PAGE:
Western Wilderness


To visit Tasmania and not to visit the West Coast would be like going to Queensland and missing the Great Barrier Reef.

While the impact of this region evades many Australians, its raw, brutal beauty and massive significance on the world’s delicate eco-balance is certainly not lost on Europeans. It was also the setting for by far the most brutal of all Australia’s convict settlements – Sarah Island. While Port Arthur may have a reputation for being the most feared, there is little doubt that the conditions and brutality endured by the convicts – and the near impossible chance of a successful escape from such a hell on earth – mean that on a horror scale of one to ten, Sarah Island scores full house. The Franklin River Dam Protest and the misery of Sarah Island are stories that are both played out beautifully in the Visitor Centre in Strahan, the West Coast’s only major town and the gateway to the West Coast Wilderness and World Heritage Area.

Whether you approach Strahan from Hobart or from Launceston, you are guaranteed one of the most stunning drives of your life. Both are lengthy and should not be undertaken casually and without a good deal of planning. While roads are mostly good, weather conditions can be highly changeable as you pass through more eco zones per landmass than anywhere else on earth - and quite possibly encounter four seasons in one day. To go from brilliant warm sunshine to snow is possible at any time of year as you leave one of the driest state capitals in Australia and head for the wettest place on earth in the rainforest (although you are as likely to bask in glorious sunshine as you are to get wet so don’t be put off by its reputation for rainfall!). Roads become increasingly twisty, vistas of mountains, rivers and lakes ever more jaw-dropping and animals on roads more abundant, making progress far, far slower than the map suggests. Allow a good six hours from Hobart, more in winter when days are shorter and weather potentially more changeable, giving yourself plenty of time for several tops on route to walk, picnic, explore, and enjoy highlights such as beautiful Lake St Clair, Australia’s deepest freshwater lake, and the brilliant Wall in the Wilderness sculpture by Greg Duncan at Derwent Bridge. There are not a huge number of places of stay between Hobart and Strahan for those wishing to break the trip unless you take a diversion off the main road, and plan your itinerary to go via Cradle Mountain and the Central Highlands.

Travelling from Launceston you will almost certainly have taken diversions and stops along the way, for the options are greater and quite frankly you would be missing some fantastic experiences if you didn’t. This should include breaking your journey for a few days in the North West to breathe the cleanest air in the world. Stanley is a brilliant place to stop with some excellent and quirky accommodation with views over the magnificent Nut, a volcanic plug that rises out of the Bass Strait, stunning beaches and great seal and penguin trips.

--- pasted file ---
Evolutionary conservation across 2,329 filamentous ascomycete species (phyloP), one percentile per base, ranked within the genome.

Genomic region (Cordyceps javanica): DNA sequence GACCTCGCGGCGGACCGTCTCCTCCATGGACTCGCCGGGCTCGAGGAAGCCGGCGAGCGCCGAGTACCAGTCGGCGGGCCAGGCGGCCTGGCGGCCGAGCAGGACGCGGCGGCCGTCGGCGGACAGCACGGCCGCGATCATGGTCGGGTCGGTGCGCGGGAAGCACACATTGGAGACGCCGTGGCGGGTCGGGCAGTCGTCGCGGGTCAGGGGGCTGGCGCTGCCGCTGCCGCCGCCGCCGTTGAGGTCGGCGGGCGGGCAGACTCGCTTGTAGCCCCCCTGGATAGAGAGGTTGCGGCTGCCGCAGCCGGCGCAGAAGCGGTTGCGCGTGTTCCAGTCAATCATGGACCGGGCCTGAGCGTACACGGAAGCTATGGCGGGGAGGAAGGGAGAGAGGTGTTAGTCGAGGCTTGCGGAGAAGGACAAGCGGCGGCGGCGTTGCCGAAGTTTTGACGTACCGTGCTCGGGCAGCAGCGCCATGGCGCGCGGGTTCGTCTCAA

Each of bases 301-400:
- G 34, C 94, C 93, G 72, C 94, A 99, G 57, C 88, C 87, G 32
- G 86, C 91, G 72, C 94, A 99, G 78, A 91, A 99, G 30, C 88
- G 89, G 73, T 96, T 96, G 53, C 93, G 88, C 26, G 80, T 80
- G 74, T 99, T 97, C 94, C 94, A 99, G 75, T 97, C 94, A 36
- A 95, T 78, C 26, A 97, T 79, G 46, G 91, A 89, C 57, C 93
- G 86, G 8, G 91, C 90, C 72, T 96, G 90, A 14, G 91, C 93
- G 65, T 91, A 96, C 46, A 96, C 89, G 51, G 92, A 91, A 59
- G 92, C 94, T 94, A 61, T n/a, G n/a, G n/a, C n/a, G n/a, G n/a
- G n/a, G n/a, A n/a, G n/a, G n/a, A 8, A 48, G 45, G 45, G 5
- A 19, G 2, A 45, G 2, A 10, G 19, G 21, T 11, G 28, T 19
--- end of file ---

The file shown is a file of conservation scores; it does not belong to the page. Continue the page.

The Tarkine Rainforest, now one of the most bitterly fought corners of Australia – some might say the modern day Franklin – offers fairly little in the way of infrastructure, although there are a few accommodation providers within fairly easy reach for day trips. But for those keen to experience the mighty and spiritual Tarkine – the last major stretch of temperate rainforest left in the world – there are a couple of ways to do it.

Just an hour from Stanley, you will come to the Arthur River, where one of Tasmania's best kept secrets awaits. Arthur River Cruises will take you on a magical voyage on the restored MV George Robinson down the rainforest where wildlife and birdlife abound.  The majesic white bellied eagles coming down to enjoy titbits from the boat is a highlight - unless you are lucky enough to spot the quolls and devils on the river bank!

Australia’s only rainforest walk is the only way to explore The Tarkine by foot. Tarkine Trails – which has been established by Tasmania’s 21st century eco-warriers, to the good fortune of us, the visitor, by and large to stop the many attempts to mine the forest - offers a number of options from its remote Tiger Ridge Camp. This experience is not for the faint hearted – no shampoo or detergent is used, there are no proper tracks, tents are dotted around in the rainforest and here luxury is all about the remoteness and pristine nature of the environment rather than the thread count and quality of your bedding. But the experience is so overwhelming that the walk’s owners claim to give you a life-changing experience or your money back – not a lightly made promise, but one that those of us who have done it can testify to. Recent developments to monitor devil activity in the rainforest – arguably this is their last truly safe domain (hence the massive attempt to prevent mining and development) mean that walkers can also get involved in the research by changing the batteries in motion sensory cameras on the trees, and study footage of wild devils back at camp over a few glasses of Tasmanian pinot and some exceptionally fine camp grub served by a roaring fire.